DSC_1548Orality is a central element of the book, without a supervising narrative that smooths everything in. We do get an omniscient narrator, but the facts told us in the oral narratives are never adjusted, discussed or corrected, even when they come from people that we have come to believe to be untrustworthy. There is, after all, a strong connection of the literature of the Antilles to orality. As Condé writes in her short treatise on Aimé Césaire (1978), the Créole of the Antilles developed to allow the slaves, imported from various parts of Africa, a common language. It is, according to Condé, a case of diglossia, not bilingualism – one is a dialect recognized to have a low social status, and one meant to be used in ‘proper’ speech and writing. The simplicity of Condé’s French, one feels now and then, is meant to reproduce that simple, low octane, low register speech for a kind of authenticity. At the same time, the convoluted structure of the book, which deploys narratives as it sees fit, juggles time, memory and events in a complex pattern, appears to counteract that linguistic strategy. Similarly, Condé offers us occasional Creole phrases. She never translates them, leaving us to guess, but she also uses very few of them in the speech of individuals who you’d expect to use more of them. These structural contradictions are not unexpected in Condé’s work who has consistently resisted easy readings, and who, intellectually, must be read carefully, in order to not trip over one of her many lines of connection and thought. One rather notorious example of this kind of ‘tripping’ is an essay by Anne-Marie Jeay called “Segou, les murailles de terre: Lecture anthropologique d’un roman.” It’s not long, but a deeply fascinating attack on Condé. The main issue, and one that the essay gets most quoted for, is a suggestion of both orientalism (and even racism), and of plagiarism. Both issues are connected to Condé’s use of historians’ works on the history of Mali. Jeay lists them triumphantly and demonstrates to what extent these texts have been borrowed, and, in a second step, how racist and offensive these texts are in the first place. It’s a spectacular misreading (my own reading of it owes much to Cilas Kemedjio’s excellent book on Condé and Glissant) of a text that, after all, thanks African scholars in the back, and which uses these scholars of Western academia in order to construct an image of Africa-as-found-in-books, contrasting it with a more deeply felt personal connection and highlighting, too, the disconnection Condé herself feels towards her ancestral home. Salman Rushdie famously wrote that exiles writing about their homelands are creating fictions, in his case “an India of the mind.” So in a way, Ségou is Condé’s ‘Mali of the Mind” and her elaborate web of quotes and references are a way of foregrounding that construction.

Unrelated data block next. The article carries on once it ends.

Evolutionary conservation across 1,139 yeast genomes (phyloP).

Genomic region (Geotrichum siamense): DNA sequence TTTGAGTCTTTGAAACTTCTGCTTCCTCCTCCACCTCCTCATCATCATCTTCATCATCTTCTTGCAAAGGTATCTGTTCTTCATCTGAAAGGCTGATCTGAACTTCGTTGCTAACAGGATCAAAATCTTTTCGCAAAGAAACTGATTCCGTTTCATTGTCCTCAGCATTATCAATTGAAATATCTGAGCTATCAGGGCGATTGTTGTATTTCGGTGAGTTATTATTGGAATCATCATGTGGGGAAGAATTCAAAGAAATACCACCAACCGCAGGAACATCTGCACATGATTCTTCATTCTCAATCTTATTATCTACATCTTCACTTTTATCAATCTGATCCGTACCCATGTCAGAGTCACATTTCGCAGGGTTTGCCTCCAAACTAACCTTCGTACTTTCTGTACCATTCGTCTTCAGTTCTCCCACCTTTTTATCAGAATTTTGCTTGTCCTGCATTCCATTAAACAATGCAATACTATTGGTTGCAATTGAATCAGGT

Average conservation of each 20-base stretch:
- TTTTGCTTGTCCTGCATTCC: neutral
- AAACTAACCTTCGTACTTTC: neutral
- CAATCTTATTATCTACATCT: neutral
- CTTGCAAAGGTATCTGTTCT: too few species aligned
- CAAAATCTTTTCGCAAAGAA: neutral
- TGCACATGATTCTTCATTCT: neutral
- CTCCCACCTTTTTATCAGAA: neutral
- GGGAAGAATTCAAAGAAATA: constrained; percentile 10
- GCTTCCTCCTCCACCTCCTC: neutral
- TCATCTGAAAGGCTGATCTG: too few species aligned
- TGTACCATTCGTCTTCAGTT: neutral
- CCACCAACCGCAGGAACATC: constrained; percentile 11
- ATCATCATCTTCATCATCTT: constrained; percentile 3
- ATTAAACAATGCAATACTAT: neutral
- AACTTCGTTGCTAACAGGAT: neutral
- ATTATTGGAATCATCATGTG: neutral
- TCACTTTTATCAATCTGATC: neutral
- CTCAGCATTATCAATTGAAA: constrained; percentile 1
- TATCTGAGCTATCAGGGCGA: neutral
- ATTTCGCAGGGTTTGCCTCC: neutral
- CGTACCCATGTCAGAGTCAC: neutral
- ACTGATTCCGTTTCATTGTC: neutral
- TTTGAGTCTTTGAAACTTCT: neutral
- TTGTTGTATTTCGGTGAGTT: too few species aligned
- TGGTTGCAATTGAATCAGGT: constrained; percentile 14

condéThis is a disconnection that we also find in En Attendant La Montée Des Eaux. Almost all of its central characters are lost far from their home, having to redefine home. The very family story of the novel’s protagonist Babakar, which I mentioned above, is a tale of the Black Atlantic, like many others. It’s laced with a bit of superstition, which in its generational sweep reminded me a bit of Toni Morrison, and recounts to us how Babakar’s ancestor ended up a freed slave on Guadeloupe. It is Babakar’s own mother, the mysterious Thècla who would, for money and adventure, choose to take the trip back to Africa, to become a teacher in Mali. She died, leaving her young son alone in the world, but not all alone. Her specter, heckling, disapproving, would haunt him for the rest of his life (at least as far as we are shown in the book). Babakar, who would become a doctor, spent much of his life in Africa surrounded by tragedy, loss, betrayal and civil war, until he, having lost everything, decided to settle in Guadeloupe, closing the circle. This is, more or less, where the novel begins. In its first pages he delivers a dying woman of a baby girl. In her last moments, the mother, a native from Haiti, asks of Babakar to bring her daughter home to Haiti, which, with the help of the woman’s last lover and his gardener, he eventually does, having practically adopted the child. That’s where the main plot of the novel unravels. The novel’s timeline ends in the 2010 earthquake, fairly open ended, which I think I can say without spoiling the book. I mean, the book is frequently compelling, but suspense has nothing to do with it. Unlike Ségou, this book doesn’t make the autobiographical connection obvious except through the author’s bio in the back mentioning her Guadeloupe origins. The Mali connection is not written into the book, that one depends on knowing more of Condé’s work. That’s not greatly relevant, however, since the book’s obsession with home and travel, with ethnic and cultural heritage and contemporary politics is obvious throughout. As a side note let me add that this is true for 99% of reviews/studies obsessing over authorial intention. Usually, if you read any text closely, its central concerns are fairly clear without knowing the author’s biography, which is likely to be more distraction than help anyway.